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Supporting information for applicants

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Course details

During the third-year of the course you are required to achieve GOC Stage 1 Competencies. You will develop your reflective practice through the self-management of a portfolio of learning logs. This tool facilitates the links between theory and practice.

We are particularly keen to support projects on the public health and commercial benefits of the evolving and expanding role of optometry, nationally and internationally in primary healthcare provision.

Course structure

Year 1 core modules

An Introduction to Anatomy and Pathophysiology

You develop knowledge of human anatomy and its underlying physiology and relate this to the pathophysiology of disease. This will be pertinent in the coming years as you learn about the risk factors for different ocular pathologies.

Clinical Optometry Skills

You gain the knowledge required to select, perform, and interpret individual optometric tests to work towards developing a routine eye examination. The concept of professionalism, ethical, safe practice and multidisciplinary team working will also be introduced, together with effective communication skills.

Foundation of Ocular Anatomy and Physiology

You focus on the anatomy and physiology of the eye and adnexa in preparation for understanding ocular pathology in the second year.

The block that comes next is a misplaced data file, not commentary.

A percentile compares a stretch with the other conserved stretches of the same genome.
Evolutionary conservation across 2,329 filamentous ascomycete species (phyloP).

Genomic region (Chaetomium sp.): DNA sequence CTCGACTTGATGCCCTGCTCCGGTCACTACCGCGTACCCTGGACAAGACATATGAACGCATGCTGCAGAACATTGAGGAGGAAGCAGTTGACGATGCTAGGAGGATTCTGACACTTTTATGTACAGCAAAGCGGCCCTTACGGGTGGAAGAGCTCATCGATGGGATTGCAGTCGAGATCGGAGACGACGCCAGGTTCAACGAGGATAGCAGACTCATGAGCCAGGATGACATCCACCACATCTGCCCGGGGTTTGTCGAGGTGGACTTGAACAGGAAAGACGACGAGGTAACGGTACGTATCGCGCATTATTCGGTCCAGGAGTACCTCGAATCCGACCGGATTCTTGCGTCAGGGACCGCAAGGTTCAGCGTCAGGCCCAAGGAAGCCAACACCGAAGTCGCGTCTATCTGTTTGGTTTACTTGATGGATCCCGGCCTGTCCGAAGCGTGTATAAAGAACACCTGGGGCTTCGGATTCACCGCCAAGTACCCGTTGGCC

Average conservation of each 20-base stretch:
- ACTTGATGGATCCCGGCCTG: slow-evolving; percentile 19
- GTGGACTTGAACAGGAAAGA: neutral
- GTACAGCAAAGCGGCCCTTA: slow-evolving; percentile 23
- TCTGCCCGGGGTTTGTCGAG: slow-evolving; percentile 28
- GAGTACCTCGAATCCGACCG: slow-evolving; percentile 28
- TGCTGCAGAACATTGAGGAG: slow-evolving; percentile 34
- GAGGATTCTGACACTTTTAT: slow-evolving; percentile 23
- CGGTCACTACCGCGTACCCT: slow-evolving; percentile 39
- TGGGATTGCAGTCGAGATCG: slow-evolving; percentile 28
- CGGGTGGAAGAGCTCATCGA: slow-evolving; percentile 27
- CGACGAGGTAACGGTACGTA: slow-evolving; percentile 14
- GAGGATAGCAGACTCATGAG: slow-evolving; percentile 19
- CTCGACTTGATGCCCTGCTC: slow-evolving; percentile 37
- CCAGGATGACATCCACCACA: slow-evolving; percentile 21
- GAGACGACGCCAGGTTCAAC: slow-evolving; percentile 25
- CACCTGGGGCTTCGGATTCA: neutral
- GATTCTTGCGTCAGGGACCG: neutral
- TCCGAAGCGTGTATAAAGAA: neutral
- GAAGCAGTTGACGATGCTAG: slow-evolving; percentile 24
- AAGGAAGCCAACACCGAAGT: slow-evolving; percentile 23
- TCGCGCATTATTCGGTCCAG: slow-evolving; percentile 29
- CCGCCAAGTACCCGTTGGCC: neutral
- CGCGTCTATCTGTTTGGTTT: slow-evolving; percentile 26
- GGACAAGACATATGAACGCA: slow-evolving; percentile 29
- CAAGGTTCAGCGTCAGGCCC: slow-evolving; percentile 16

Geometric Optics

You cover the fundamental principles of the nature of light and the laws that govern its propagation, and gain an understanding of the principles of lenses and other optical instruments. Practical lab sessions introduce you to use equipment to demonstrate the different laws of light.

Ophthalmic Lenses and Dispensing

This module provides you with the tools you will need to dispense and fit glasses. You learn how to select and measure a pair of glasses based on conversations with the patient and optical parameters. Where indicated, by dispensing glasses you will use the prescription provided from the sight test to give your patients the opportunity to see more clearly.

Visual Optics, Physiology of Vision and Visual Perception

You explore the concepts of visual processing and perception, with emphasis on the scientific methods used, and gain an understanding of the physiological basis of visual function testing.


Year 2 core modules

An Introduction to Pathology and Ocular Disease

You focus on recognising and understanding common abnormal ocular conditions through differentiating the abnormal from the normal eye, and the causes, consequences, and referral processes required for their management.